TitleICMP Extensions for Multiprotocol Label Switching
AuthorR. Bonica, D. Gan, D. Tappan, C. Pignataro
DateAugust 2007
Format:TXT, HTML

Network Working Group                                          R. Bonica
Request for Comments: 4950                              Juniper Networks
Category: Standards Track                                         D. Gan
                                                               D. Tappan
                                                            C. Pignataro
                                                     Cisco Systems, Inc.
                                                             August 2007

           ICMP Extensions for Multiprotocol Label Switching

Status of This Memo

   This document specifies an Internet standards track protocol for the
   Internet community, and requests discussion and suggestions for
   improvements.  Please refer to the current edition of the "Internet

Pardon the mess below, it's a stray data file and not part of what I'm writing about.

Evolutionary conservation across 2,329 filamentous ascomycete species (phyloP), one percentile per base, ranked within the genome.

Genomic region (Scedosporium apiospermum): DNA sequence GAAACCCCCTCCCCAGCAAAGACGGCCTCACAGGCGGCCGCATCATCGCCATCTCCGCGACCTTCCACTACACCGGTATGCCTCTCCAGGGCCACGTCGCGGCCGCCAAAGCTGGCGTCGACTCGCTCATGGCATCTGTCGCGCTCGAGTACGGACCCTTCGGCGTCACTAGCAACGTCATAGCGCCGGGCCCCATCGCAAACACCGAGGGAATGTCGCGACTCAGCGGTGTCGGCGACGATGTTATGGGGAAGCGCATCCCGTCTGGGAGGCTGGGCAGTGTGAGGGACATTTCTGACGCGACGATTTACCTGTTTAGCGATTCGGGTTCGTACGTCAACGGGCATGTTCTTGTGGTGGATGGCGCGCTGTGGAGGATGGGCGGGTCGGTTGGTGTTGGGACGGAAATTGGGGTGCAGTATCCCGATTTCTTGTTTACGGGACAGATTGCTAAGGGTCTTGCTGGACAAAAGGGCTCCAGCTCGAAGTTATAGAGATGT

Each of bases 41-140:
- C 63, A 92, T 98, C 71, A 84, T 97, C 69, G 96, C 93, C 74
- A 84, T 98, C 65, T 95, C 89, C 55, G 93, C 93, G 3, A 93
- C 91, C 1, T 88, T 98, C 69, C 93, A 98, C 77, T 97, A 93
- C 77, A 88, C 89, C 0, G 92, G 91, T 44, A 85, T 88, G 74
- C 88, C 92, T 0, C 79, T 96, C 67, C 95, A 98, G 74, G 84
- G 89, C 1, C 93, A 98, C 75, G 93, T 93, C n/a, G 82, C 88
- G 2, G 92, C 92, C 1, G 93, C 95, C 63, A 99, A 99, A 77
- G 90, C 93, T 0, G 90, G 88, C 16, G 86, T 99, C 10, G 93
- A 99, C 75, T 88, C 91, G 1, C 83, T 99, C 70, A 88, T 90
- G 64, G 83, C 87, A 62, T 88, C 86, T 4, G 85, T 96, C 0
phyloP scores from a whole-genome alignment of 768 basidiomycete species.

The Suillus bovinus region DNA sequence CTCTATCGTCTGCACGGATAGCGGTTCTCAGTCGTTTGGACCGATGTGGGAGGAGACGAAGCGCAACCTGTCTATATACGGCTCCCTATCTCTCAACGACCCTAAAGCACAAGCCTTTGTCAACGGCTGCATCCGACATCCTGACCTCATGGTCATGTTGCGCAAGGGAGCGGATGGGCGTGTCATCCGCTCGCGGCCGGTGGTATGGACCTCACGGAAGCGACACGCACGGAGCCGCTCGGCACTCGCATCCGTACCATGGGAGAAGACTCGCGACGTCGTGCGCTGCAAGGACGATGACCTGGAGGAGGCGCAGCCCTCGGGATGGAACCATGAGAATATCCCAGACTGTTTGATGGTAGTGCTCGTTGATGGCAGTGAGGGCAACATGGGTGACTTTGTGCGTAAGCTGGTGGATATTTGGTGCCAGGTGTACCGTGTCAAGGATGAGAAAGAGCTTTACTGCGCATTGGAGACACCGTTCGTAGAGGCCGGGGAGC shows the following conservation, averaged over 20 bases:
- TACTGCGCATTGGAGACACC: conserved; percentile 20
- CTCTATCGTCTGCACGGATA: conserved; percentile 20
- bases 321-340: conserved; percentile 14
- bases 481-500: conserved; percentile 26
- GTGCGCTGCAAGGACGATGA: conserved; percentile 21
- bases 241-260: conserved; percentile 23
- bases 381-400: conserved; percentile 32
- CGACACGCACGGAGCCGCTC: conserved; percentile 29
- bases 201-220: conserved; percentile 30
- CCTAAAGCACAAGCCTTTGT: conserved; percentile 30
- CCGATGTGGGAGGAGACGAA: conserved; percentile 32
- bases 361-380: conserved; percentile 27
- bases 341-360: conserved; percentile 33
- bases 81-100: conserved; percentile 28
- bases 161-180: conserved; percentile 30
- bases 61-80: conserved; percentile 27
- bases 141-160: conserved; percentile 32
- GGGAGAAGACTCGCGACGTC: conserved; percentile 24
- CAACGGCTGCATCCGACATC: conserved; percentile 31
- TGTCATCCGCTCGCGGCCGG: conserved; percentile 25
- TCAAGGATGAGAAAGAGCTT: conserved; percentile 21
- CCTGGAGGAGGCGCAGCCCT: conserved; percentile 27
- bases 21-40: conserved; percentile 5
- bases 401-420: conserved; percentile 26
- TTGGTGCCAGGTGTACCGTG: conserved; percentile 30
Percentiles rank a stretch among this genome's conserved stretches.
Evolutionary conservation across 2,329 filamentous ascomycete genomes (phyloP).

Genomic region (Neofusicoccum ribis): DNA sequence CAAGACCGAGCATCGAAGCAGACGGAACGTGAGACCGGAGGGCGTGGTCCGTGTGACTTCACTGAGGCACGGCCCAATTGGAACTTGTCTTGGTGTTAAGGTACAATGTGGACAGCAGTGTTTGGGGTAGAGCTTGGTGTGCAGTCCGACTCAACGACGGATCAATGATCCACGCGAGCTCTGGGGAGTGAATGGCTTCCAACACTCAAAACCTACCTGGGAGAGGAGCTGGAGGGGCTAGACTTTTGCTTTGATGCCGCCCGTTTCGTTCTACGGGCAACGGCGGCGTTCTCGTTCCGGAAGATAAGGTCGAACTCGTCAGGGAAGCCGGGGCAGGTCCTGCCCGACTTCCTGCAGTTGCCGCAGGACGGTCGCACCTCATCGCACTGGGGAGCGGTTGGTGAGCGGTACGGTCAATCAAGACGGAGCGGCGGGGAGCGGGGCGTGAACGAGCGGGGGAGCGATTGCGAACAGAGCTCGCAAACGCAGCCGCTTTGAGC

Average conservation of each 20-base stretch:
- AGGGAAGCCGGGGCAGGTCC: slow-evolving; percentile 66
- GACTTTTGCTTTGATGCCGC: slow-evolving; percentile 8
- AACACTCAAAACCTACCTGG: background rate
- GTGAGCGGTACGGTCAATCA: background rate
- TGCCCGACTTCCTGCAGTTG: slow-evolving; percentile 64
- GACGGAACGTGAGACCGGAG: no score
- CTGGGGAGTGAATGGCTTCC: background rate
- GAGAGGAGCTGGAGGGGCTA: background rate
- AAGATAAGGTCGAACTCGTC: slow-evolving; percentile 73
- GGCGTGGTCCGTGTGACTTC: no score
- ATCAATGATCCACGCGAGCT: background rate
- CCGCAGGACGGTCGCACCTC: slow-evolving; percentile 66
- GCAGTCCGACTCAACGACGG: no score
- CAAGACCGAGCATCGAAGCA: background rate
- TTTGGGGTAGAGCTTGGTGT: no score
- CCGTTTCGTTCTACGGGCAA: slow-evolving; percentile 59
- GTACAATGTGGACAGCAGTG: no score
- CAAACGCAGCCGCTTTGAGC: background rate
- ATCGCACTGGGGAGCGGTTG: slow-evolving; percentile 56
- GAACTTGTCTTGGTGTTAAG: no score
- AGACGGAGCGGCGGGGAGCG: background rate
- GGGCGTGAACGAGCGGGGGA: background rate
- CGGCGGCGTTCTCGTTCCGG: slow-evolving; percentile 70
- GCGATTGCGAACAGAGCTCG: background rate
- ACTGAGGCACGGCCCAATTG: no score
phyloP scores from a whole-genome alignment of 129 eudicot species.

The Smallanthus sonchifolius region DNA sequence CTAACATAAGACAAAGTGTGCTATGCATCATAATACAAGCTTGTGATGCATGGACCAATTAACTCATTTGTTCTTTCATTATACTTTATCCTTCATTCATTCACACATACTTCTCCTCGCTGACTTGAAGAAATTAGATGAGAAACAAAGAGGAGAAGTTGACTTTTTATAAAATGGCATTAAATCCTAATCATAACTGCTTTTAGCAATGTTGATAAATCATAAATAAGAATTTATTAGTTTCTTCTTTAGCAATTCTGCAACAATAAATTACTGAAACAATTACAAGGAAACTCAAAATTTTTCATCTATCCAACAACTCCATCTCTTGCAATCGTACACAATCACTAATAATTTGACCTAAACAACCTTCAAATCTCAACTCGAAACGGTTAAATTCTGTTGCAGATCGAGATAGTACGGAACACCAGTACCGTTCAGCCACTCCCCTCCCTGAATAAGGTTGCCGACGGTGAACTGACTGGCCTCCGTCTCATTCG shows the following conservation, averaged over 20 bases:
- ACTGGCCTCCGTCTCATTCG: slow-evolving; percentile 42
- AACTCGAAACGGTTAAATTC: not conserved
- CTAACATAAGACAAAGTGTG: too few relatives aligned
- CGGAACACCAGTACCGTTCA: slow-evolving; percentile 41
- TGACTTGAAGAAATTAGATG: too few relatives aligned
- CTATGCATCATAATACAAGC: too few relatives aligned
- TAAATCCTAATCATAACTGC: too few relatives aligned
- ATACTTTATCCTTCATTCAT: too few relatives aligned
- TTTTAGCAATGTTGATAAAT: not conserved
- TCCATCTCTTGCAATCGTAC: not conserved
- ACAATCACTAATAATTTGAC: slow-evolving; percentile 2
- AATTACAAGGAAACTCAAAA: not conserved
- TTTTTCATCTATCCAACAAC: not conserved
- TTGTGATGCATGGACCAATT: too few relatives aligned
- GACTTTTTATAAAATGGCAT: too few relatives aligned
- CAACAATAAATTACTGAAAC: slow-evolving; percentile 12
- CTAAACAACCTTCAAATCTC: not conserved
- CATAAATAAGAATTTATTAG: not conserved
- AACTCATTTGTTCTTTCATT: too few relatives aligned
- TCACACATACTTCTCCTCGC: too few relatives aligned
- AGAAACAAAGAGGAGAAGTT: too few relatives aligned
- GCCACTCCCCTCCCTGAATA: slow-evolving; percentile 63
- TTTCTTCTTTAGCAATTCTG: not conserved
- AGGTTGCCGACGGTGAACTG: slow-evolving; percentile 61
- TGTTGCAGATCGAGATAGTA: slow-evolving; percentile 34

Official Protocol Standards" (STD 1) for the standardization state
   and status of this protocol.  Distribution of this memo is unlimited.

Copyright Notice

   Copyright (C) The IETF Trust (2007).


   This memo defines an extension object that can be appended to
   selected multi-part ICMP messages.  This extension permits Label
   Switching Routers to append MPLS information to ICMP messages, and
   has already been widely deployed.

Table of Contents

   1.  Introduction  . . . . . . . . . . . . . . . . . . . . . . . . . 2
   2.  Conventions Used in This Document . . . . . . . . . . . . . . . 3
   3.  Application to TRACEROUTE . . . . . . . . . . . . . . . . . . . 3
   4.  Disclaimer  . . . . . . . . . . . . . . . . . . . . . . . . . . 3
   5.  MPLS Label Stack Object . . . . . . . . . . . . . . . . . . . . 4
   6.  Security Considerations . . . . . . . . . . . . . . . . . . . . 5
   7.  IANA Considerations . . . . . . . . . . . . . . . . . . . . . . 5
   8.  References  . . . . . . . . . . . . . . . . . . . . . . . . . . 6